UniCredit Group is committed to maintaining its presence in Hungary on the long term , UniCredit Bank Hungary President-CEO Mihály Patai told MTI, noting that the group's CEO recently presented the significant development potential of the Hungarian unit to London-based investors active in the central and eastern European region.
“..we do not plan to make layoffs, and we will complete already started developments. Of course one cannot neglect that the Hungarian banking market is struggling with significant difficulties”, Patai said in an interview with MTI. He listed macroeconomic growth problems, large provisions necessary on bad loans and the high banking levy among the problems.
UniCredit Hungary has continued to implement developments aimed at improving customer service in spite of the government's extraordinary banking-sector tax, which he said “presents a serious impediment to larger-scale investments.”
Patai remarked that UniCredit Hungary's results have been among the best both within the UniCredit Group and among banks operating in Hungary, adding that the unit has delivered its after-tax profit target during the first nine months of this year, and return on equity could reach the 10% expected ratio.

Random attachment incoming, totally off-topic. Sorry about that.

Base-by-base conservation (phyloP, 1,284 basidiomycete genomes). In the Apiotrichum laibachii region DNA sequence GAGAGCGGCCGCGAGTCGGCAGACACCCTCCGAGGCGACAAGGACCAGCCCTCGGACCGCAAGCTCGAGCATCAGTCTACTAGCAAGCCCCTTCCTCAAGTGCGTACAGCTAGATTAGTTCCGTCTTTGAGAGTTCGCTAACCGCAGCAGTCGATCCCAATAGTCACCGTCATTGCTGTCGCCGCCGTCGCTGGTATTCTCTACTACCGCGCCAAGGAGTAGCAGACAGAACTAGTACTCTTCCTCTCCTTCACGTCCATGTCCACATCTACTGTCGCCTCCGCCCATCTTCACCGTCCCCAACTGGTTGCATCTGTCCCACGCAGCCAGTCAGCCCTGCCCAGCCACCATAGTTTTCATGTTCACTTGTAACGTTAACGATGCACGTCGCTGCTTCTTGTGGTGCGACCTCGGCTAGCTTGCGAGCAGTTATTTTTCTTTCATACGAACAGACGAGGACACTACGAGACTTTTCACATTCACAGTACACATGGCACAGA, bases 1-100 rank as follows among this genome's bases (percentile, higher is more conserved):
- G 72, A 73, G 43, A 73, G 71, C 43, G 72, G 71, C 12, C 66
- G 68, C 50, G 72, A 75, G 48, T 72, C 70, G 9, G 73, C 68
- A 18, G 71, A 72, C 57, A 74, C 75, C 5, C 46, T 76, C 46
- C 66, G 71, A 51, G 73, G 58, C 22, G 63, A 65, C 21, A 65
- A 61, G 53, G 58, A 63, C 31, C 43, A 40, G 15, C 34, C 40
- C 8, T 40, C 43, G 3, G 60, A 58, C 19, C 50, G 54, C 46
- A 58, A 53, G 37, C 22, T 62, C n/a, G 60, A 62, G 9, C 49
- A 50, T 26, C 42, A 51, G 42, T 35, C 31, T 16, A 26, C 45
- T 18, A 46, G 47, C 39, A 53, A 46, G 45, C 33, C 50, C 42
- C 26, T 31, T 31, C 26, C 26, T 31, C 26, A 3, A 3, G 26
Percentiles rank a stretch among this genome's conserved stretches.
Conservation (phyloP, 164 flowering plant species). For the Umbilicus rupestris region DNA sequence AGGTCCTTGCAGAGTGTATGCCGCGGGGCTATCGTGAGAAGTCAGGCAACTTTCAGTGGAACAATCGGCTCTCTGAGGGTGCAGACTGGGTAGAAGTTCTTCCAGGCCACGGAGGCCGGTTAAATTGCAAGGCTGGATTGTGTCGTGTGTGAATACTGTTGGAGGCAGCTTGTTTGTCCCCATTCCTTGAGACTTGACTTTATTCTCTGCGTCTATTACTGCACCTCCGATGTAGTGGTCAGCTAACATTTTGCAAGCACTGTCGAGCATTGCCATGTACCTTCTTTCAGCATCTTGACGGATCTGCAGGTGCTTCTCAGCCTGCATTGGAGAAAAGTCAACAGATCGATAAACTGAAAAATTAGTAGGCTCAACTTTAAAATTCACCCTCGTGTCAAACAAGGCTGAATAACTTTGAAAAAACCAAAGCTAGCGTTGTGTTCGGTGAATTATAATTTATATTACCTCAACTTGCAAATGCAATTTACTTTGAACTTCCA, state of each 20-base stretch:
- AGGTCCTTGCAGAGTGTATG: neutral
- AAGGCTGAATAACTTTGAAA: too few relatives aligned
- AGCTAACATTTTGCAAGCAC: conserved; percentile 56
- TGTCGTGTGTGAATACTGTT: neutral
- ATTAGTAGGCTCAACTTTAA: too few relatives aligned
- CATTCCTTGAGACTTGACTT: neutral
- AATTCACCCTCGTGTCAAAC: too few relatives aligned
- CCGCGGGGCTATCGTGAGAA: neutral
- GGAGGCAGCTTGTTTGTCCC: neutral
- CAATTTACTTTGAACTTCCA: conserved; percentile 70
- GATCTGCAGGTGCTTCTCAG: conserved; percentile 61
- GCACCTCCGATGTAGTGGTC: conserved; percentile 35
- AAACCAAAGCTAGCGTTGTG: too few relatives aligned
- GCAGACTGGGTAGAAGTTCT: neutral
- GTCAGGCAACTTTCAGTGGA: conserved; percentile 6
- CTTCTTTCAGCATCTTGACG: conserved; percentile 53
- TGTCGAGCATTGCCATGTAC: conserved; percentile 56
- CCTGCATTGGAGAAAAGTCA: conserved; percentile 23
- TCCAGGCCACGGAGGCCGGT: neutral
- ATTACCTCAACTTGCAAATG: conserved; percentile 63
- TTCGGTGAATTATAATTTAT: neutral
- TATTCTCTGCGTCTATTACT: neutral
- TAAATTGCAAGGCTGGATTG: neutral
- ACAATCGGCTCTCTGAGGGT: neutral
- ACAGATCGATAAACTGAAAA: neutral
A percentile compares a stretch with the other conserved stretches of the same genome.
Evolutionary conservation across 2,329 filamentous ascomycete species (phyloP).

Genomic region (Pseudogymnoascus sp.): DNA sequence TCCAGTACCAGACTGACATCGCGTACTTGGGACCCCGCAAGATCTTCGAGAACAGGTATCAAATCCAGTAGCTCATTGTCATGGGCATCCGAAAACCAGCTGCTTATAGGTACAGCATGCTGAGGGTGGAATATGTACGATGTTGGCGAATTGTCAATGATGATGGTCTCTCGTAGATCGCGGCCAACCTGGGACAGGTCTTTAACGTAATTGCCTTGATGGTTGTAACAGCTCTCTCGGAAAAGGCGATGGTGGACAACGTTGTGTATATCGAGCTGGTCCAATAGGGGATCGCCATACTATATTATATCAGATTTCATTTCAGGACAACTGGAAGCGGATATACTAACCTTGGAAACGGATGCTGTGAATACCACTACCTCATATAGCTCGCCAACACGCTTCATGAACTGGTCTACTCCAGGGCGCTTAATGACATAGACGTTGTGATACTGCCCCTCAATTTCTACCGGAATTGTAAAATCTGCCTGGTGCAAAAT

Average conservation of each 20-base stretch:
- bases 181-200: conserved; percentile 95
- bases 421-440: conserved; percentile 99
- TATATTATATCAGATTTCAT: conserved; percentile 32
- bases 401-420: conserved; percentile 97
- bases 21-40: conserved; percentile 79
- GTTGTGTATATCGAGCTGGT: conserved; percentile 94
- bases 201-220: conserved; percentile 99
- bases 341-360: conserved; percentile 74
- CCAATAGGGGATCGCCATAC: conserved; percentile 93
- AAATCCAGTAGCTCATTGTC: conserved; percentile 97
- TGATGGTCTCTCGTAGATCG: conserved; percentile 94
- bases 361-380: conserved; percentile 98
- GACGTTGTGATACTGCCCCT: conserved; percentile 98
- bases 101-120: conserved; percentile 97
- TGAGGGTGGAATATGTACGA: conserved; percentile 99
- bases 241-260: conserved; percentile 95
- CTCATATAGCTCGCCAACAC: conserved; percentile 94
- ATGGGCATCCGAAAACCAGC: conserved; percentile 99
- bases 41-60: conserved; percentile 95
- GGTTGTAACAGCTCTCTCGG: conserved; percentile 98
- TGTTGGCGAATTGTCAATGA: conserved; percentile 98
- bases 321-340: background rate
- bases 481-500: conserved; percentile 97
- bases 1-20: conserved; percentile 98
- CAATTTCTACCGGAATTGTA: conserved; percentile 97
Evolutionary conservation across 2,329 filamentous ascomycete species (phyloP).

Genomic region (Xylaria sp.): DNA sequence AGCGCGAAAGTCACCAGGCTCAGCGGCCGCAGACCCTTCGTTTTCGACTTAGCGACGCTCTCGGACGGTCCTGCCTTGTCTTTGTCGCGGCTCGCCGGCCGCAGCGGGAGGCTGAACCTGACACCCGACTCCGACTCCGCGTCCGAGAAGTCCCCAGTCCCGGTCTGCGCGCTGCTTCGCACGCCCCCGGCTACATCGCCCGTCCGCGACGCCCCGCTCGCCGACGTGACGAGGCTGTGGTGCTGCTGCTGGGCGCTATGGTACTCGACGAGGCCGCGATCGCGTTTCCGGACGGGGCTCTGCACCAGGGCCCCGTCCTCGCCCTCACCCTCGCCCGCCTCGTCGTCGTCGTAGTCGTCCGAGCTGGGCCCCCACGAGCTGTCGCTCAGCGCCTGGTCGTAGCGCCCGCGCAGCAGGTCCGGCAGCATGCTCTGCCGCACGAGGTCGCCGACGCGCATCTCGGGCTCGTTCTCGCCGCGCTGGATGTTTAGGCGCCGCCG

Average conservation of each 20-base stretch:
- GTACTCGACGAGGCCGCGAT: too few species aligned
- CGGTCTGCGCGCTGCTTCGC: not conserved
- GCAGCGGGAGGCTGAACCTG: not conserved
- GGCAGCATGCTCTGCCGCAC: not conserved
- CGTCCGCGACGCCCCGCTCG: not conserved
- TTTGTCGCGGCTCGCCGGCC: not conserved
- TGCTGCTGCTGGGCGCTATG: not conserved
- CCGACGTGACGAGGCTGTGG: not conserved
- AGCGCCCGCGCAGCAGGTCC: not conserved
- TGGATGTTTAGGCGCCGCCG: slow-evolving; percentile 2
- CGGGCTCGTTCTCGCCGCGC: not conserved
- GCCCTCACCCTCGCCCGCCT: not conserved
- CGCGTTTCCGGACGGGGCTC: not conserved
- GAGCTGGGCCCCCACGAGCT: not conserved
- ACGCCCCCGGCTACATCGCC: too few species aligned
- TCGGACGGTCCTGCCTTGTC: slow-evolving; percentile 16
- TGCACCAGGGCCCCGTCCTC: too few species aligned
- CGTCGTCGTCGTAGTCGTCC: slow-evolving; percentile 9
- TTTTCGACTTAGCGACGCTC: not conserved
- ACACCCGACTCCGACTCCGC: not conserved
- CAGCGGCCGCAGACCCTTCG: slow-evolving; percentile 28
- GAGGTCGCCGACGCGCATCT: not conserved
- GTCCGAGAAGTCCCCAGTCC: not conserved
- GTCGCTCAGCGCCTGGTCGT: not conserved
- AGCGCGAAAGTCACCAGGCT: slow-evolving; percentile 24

Patai commented that the Hungarian banking-sector's results should improve following the switch to the planned European banking tax in 2012. Hungary's banking levy is five times higher than the 0.1% of total assets planned in other European countries, he noted.
Patai asserted that 2010 will be the Hungarian banking sector's worst year ever. Patai predicted that 10-15 banks in Hungary, one-third of those operating in the country, would finish 2010 in the black.
The CEO expects the proportion of bad loans on the sector to begin declining in 2011. He noted that 9.8% of the loans at UniCredit Hungary are more than 90 days past due, compared to 11.6% on the Hungarian banking-sector as a whole.
The corporate credit stock has practically stopped to deteriorate but the quality of retail loans is still heavily affected by the labor market situation and by foreign exchange movements, Patai said. He said he expected the forint to strengthen as soon as growth in Hungary starts. (MTI – Econews)